Trump kicks climate change to the curb What's Your Point? June 2,2017

What's Your Point? June 2,2017

The panelists: Steve Toth, former state representative; Tomaro Bell, neighborhood leader; Jacob Monty, immigration attorney and a Republican, Marcus Davis, radio host of "Sunday Morning Live"; Gene Wu, State Representative; Kathleen McKinley, conservative blogger; join Greg Groogan to discuss the topics of the day.

With the pull out of the Paris Climate Accord is the United States abdicating its role as the "indispensable nation"


PITTSBURGH (AP) - In announcing plans to pull the U.S. out of the Paris climate accord, President Donald Trump declared that he was "elected to represent the citizens of Pittsburgh, not Paris." But the Steel City is hardly in Trump's corner on this one.

At City Hall and on the streets, Pittsburgh residents expressed support for efforts to combat global warming and complained that the president, in singling out this city of 300,000, seemed to be thinking of a smoke-belching, soot-choked Pittsburgh that no longer even exists.

The steel mills and other factories that once made Pittsburgh look like "hell with the lid taken off" all but disappeared over the past generation, and the city has become known as a hub for technology, higher education, energy and health care. In recent years, in fact, it has worked to reduce greenhouse gas emissions.

In the wake of Trump's decision, Pittsburgh Mayor Bill Peduto reaffirmed his city's commitment to the 2015 Paris accord and called the president's move "reckless" and "unacceptable."

Pittsburgh's Allegheny County went heavily for Democrat Hillary Clinton in last fall's election, giving her 57 percent of the vote to Trump's 40 percent.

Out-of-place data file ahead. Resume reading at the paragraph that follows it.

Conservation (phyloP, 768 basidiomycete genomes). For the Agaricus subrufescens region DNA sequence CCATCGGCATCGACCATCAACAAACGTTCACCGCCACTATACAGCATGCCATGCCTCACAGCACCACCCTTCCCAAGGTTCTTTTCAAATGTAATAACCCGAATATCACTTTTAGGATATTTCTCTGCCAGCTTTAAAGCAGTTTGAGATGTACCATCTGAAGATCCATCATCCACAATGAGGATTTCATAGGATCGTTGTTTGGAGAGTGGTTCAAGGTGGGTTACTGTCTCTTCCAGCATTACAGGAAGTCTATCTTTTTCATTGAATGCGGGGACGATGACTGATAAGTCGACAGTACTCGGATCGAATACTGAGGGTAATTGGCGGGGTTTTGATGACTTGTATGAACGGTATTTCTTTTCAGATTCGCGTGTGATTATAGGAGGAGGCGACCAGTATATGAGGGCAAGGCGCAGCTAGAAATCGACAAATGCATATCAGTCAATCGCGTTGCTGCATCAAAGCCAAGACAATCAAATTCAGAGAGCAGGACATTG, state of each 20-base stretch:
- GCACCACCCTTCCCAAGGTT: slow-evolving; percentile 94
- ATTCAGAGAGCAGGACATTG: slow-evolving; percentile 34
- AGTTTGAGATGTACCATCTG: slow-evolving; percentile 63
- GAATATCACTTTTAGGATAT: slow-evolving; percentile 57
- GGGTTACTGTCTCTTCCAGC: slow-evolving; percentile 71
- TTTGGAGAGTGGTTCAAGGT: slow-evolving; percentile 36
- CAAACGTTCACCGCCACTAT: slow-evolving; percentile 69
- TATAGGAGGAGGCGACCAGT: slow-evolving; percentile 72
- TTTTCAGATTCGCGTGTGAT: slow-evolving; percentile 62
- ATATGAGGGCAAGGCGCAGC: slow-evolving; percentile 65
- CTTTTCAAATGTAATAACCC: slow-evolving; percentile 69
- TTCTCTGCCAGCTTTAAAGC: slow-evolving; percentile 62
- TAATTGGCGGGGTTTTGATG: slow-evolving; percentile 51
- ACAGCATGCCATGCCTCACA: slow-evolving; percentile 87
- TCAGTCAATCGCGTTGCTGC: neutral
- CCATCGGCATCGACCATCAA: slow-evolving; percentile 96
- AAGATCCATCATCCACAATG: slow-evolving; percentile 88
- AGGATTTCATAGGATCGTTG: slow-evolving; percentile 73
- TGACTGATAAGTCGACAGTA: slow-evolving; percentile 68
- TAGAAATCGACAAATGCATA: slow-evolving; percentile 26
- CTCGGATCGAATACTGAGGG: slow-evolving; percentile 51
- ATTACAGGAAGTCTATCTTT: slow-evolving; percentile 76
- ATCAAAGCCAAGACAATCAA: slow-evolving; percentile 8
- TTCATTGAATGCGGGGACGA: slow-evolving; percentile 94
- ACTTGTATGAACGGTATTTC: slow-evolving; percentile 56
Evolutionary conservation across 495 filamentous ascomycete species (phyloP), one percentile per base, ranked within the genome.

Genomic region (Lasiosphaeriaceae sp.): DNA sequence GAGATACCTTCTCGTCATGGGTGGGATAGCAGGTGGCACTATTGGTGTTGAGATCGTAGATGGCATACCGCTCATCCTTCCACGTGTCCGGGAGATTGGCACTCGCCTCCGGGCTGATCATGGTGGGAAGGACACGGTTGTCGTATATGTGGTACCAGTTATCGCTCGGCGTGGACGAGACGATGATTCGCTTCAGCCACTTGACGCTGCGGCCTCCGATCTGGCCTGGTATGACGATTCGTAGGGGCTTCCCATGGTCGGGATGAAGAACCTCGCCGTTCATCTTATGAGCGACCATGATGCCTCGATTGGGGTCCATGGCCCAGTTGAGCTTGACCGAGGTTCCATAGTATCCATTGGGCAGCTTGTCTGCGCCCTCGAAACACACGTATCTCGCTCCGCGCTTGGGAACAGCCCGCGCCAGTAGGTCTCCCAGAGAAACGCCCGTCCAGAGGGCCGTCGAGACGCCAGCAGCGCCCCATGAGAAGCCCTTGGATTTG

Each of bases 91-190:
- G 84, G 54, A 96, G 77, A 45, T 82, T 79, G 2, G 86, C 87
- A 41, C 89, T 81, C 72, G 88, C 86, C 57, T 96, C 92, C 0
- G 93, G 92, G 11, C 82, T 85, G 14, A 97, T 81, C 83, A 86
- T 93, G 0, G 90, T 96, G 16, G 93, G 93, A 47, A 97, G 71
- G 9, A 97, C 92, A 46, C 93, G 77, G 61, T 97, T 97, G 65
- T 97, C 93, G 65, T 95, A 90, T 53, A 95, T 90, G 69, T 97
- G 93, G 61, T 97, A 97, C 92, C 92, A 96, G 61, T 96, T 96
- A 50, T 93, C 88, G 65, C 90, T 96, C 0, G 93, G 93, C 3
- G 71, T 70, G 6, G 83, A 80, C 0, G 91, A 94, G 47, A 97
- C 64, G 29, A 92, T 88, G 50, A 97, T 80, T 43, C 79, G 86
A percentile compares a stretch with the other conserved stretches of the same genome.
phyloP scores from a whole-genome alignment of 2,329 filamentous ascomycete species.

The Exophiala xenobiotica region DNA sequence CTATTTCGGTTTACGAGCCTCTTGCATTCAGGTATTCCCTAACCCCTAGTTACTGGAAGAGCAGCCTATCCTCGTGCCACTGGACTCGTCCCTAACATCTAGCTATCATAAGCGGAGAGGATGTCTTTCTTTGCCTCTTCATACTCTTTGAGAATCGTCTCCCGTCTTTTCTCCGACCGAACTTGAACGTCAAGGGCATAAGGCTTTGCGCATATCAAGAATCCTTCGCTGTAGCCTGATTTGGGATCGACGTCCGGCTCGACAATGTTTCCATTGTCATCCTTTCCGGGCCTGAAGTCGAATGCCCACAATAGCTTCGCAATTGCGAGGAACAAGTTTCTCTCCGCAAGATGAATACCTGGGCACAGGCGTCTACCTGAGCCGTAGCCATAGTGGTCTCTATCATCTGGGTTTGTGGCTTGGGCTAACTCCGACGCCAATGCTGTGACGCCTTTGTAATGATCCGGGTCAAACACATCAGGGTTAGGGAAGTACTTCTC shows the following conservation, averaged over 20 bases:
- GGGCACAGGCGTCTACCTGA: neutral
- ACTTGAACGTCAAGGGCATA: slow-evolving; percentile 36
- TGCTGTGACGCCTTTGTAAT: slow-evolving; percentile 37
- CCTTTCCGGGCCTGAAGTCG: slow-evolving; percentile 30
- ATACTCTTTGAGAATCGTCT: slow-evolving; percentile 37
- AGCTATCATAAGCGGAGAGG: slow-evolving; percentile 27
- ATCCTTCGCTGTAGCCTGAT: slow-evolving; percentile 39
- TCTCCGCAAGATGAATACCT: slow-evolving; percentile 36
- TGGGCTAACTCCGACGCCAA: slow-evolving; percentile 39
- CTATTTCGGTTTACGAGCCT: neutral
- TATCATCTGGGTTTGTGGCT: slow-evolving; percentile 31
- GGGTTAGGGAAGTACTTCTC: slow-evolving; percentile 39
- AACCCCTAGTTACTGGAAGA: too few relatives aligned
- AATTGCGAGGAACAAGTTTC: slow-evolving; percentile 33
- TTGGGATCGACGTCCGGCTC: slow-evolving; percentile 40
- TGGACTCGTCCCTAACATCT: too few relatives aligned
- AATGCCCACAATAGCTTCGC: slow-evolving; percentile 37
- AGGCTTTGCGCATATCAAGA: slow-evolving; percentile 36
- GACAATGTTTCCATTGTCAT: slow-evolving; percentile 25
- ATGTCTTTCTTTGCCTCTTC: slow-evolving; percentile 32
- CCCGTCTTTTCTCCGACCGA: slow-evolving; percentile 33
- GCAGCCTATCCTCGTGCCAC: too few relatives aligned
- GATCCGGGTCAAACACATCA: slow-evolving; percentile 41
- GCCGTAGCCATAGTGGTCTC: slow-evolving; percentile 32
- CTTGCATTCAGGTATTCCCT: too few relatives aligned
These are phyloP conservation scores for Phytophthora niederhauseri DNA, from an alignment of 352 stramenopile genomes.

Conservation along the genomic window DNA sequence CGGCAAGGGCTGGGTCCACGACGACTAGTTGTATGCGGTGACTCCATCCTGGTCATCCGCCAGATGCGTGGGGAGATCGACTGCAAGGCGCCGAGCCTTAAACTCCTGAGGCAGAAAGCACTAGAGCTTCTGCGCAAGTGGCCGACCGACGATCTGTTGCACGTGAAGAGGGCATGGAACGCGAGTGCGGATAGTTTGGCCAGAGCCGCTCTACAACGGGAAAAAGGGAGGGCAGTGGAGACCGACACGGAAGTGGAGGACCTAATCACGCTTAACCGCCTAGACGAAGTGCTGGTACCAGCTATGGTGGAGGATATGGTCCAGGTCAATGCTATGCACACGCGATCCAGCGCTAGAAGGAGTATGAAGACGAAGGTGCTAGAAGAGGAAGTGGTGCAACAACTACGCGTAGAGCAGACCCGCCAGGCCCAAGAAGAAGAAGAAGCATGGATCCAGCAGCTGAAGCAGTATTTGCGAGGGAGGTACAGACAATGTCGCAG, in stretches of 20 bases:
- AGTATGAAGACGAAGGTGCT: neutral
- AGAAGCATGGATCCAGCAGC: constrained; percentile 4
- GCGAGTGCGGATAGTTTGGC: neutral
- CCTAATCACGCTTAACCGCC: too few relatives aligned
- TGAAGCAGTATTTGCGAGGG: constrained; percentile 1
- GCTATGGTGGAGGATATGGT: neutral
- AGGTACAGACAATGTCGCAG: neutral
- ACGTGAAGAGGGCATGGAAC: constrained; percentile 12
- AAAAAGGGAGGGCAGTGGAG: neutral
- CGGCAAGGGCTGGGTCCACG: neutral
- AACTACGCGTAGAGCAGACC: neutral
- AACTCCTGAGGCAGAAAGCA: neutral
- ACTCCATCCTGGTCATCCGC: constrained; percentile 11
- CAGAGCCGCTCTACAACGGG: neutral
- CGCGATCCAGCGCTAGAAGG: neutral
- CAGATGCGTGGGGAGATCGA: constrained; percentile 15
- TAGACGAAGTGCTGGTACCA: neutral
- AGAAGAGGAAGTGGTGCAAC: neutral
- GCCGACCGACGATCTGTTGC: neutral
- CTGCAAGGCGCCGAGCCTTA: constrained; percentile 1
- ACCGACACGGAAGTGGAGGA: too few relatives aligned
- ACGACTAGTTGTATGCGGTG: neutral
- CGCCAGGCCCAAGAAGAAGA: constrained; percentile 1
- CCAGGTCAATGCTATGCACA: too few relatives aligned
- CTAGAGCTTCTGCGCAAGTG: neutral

"We have a history of pollution and industry, and we're working really hard as a city to move past that through our growing industries," said Isabella Sigado, a 21-year-old art history student at the University of Pittsburgh. "Pittsburgh is turning into a green city."

Trump, she said, is "playing on a past generation and a lost industry, and we can't bring it back."

Nearly 4,000 miles away, Parisian Raphael Angeli said Trump's decision puts him at odds with many of his fellow citizens and much of the world.

"I think the people of Pittsburgh understand that this is a global problem," said Angeli, a 29-year-old digital communications manager.

Nearly 200 countries have ratified the Paris agreement. On Thursday, nearly 90 mayors said they would uphold its goals.

Pittsburgh's mayor issued an executive order Friday committing the city to the accord by continuing efforts to end the use of landfills, reduce energy consumption by half and develop a fossil fuel-free fleet of city vehicles.

"Pittsburgh and other cities know that fighting climate change will not only save our planet, but save lives," Peduto said in a statement. "The president has made America weaker and the world less safe. ... In Pittsburgh, we've rebuilt our economy on the future and our people, not on the past."

Paris Mayor Anne Hidalgo on Friday disagreed with Trump's assertion that his decision was a good move for the American economy.

"Donald Trump is really a representative of a world gone by, a world that is looking back in the rear-view mirror and does not see what is happening today," Hidalgo said.


Dake Kang contributed to this report from Pittsburgh. Thomas Adamson contributed to this report from Paris. Errin Haines Whack reported from Philadelphia and covers urban affairs for The Associated Press. Follow her work on Twitter at .